05:02PM EDT - Also, multi-chip architectures

05:03PM EDT - You can keep doing monolithic chips, but you end up being limited on performance

05:03PM EDT - More performance at a lower cost point from a multi-chip design. Smaller die, higher yields, better binning

05:04PM EDT - Optimizing the right transistor for the right technology

05:04PM EDT - Logic was the most valuable, done in 7nm, but the IO/mem which didn't scale as well, were done in 12nm

05:04PM EDT - Each IP is in its optimal process technology

05:04PM EDT - Gives plenty of flexibility

05:05PM EDT - "You will see this in high performance workstations"

05:05PM EDT - = Threadripper !

05:06PM EDT - System Advances

05:07PM EDT - The mroe you know about the application, the better you can optimize the system and silicon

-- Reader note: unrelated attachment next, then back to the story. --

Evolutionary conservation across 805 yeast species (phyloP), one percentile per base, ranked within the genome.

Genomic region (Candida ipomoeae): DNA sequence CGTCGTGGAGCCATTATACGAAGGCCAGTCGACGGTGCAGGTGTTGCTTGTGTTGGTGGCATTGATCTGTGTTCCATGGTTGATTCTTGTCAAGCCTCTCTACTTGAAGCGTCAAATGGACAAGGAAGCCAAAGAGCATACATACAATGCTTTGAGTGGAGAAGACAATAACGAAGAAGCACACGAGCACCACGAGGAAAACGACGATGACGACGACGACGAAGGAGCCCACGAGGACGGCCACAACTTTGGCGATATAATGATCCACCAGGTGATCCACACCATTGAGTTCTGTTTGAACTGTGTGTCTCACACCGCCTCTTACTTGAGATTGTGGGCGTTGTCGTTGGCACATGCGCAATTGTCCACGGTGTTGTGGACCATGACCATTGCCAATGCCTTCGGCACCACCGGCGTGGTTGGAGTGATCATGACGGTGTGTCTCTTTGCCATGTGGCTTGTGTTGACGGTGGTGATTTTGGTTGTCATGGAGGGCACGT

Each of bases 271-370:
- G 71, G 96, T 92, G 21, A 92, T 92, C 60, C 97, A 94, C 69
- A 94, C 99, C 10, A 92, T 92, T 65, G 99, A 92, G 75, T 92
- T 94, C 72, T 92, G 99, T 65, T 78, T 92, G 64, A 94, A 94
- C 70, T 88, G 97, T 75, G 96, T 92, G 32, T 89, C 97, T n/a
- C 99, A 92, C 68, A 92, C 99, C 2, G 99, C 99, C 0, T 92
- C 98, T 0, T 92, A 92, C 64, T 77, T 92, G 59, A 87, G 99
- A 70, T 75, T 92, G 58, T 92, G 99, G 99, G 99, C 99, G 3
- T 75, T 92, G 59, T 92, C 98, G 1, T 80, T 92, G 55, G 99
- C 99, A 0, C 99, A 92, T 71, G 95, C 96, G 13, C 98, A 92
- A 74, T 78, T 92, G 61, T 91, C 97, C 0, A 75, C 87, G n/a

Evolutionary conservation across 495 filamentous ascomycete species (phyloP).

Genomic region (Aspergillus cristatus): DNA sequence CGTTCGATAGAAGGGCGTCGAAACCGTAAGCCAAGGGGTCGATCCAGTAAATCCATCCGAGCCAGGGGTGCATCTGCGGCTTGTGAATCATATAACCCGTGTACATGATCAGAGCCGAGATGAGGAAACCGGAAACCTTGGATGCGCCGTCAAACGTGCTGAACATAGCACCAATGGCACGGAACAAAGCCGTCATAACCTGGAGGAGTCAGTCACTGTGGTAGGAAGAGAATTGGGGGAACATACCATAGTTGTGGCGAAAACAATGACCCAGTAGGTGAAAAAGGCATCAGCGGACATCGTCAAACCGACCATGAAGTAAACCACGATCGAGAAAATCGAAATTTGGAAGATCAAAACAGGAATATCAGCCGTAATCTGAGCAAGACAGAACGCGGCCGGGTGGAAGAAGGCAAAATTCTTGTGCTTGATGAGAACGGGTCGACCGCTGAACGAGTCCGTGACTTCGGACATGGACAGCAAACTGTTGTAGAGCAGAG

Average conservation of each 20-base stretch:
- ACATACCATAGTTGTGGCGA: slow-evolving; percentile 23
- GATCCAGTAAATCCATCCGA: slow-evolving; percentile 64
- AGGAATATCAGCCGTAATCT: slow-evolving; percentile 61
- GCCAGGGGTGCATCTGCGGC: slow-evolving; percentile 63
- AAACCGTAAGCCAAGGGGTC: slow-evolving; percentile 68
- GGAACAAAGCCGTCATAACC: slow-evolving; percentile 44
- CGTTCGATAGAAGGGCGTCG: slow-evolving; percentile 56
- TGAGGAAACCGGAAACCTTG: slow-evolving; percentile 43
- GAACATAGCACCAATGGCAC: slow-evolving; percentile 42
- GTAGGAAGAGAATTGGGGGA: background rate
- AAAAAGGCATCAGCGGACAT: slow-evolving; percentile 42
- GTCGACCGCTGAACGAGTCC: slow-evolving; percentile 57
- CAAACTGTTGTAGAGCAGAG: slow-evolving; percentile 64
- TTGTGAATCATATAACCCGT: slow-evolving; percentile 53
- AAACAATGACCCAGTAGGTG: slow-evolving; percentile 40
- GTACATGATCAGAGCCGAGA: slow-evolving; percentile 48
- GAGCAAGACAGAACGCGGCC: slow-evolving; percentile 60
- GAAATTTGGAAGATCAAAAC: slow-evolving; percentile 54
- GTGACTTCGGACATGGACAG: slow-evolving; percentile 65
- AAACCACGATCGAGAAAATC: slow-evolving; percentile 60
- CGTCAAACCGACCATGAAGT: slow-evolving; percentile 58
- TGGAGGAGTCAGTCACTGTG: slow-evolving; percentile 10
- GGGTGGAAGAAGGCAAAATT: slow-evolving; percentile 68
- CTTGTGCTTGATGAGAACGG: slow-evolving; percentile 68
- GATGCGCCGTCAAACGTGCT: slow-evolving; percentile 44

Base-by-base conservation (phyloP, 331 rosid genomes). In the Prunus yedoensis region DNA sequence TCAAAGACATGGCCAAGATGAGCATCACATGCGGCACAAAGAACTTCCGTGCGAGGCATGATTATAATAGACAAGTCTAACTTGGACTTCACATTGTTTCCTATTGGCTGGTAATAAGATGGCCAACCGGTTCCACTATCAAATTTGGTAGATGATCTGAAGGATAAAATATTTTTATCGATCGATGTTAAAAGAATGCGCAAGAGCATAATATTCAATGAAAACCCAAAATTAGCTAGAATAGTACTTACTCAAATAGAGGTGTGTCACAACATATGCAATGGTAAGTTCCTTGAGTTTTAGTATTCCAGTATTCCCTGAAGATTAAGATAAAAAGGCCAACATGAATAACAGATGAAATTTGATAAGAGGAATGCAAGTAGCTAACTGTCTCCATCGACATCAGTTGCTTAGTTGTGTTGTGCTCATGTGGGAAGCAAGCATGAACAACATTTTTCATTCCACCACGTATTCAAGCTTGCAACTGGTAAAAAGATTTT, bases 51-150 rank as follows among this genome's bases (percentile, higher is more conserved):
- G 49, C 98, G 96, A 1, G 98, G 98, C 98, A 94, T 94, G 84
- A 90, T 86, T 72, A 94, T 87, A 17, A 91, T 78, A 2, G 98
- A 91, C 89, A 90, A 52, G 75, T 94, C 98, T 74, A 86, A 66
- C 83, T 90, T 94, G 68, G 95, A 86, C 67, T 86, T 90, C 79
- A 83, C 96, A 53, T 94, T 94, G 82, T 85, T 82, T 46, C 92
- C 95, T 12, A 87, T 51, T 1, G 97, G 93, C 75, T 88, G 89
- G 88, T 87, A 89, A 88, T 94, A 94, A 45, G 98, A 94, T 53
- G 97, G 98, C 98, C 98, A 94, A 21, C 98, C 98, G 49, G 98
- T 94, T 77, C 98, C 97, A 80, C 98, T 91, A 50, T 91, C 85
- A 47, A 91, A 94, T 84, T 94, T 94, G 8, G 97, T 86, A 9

05:07PM EDT - The whole system has to be optimized. CPUs, GPUs, FPGA/Accelerators, High Speed Interconnects

05:07PM EDT - Pick the best compute for the best application

05:08PM EDT - Each workload has different ratios of CPU/GPU

05:08PM EDT - All of it still needs to connect properly, no matter the ratio

05:08PM EDT - You need the right interconnect

05:08PM EDT - Requires innovation

05:09PM EDT - Optimize for the problem based on the hardware

05:10PM EDT - Connecting GPUs with IF

05:10PM EDT - CPU to GPU is PCIe 4.0

05:10PM EDT - These are the elements of an accelerated platform

05:11PM EDT - System needs to be as programmable as possible to get the most out of the silicon

05:11PM EDT - Scale up and Scale out with hardware, and AMD believes in an open source environment on the software

05:12PM EDT - Hardware and Software co-optimization to get the best performance

05:12PM EDT - Workloads of the Future